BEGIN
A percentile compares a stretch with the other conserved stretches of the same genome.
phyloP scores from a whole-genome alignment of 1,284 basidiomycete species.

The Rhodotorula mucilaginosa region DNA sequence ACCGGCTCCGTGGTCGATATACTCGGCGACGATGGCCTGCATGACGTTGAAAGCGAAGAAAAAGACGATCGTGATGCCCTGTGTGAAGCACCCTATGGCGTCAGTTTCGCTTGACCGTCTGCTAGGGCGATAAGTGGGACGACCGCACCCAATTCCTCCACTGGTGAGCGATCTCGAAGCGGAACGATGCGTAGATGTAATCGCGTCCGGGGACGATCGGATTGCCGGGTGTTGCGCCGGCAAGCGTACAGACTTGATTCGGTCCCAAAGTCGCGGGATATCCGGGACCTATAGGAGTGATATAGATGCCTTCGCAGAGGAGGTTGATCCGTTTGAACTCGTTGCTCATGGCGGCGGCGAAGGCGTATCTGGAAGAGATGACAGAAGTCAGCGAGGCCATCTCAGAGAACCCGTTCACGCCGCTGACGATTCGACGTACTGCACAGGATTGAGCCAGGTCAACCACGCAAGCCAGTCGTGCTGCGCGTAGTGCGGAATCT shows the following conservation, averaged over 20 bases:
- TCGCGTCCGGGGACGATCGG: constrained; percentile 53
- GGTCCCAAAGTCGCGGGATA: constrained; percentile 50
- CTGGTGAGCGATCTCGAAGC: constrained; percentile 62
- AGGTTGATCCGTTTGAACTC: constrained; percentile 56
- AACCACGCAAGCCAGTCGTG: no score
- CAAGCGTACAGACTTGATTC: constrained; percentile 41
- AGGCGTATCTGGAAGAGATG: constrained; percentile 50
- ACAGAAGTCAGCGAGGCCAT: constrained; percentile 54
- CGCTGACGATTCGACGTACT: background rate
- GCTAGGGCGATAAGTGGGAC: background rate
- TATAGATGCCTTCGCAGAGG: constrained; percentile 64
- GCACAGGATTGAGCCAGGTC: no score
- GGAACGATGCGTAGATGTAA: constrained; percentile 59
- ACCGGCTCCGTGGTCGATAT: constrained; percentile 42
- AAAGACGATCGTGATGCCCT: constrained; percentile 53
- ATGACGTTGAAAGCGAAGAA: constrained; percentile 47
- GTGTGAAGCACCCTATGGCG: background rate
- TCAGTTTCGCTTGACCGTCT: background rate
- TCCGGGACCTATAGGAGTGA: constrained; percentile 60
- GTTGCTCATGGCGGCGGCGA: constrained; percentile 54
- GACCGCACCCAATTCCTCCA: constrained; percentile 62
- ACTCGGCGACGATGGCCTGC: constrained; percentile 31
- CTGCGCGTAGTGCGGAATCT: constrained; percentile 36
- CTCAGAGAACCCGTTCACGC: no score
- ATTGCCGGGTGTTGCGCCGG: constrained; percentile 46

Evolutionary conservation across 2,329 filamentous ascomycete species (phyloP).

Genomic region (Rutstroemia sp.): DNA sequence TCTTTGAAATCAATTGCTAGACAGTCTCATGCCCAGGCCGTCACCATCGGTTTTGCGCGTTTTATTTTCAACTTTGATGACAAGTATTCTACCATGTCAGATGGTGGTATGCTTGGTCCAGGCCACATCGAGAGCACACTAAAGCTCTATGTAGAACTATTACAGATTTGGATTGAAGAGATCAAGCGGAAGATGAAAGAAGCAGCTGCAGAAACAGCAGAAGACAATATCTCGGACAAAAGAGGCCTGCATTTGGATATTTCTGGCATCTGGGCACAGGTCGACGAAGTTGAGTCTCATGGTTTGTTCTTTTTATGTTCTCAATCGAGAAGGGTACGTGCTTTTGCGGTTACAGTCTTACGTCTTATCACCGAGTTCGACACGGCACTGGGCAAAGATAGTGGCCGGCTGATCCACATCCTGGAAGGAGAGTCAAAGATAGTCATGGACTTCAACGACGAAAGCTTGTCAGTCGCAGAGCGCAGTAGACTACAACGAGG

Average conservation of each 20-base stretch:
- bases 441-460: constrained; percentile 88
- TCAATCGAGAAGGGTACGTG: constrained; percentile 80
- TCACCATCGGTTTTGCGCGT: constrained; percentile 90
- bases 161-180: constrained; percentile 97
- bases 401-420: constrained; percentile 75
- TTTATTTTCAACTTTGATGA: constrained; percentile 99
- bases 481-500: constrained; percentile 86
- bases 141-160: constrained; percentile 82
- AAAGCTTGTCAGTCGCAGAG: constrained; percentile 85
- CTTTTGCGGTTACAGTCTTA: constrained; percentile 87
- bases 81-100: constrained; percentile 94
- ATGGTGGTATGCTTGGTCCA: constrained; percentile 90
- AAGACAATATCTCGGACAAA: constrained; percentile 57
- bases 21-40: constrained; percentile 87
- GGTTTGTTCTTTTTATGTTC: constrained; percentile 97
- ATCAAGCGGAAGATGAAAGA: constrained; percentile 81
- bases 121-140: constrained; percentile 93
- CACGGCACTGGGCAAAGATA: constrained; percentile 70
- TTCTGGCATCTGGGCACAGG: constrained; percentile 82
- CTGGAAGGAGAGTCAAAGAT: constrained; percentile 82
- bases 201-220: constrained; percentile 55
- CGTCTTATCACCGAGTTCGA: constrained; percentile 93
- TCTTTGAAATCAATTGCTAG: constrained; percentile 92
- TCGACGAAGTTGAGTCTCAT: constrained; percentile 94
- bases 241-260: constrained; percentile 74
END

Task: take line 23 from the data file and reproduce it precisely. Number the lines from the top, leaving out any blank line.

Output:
- GTTGCTCATGGCGGCGGCGA: constrained; percentile 54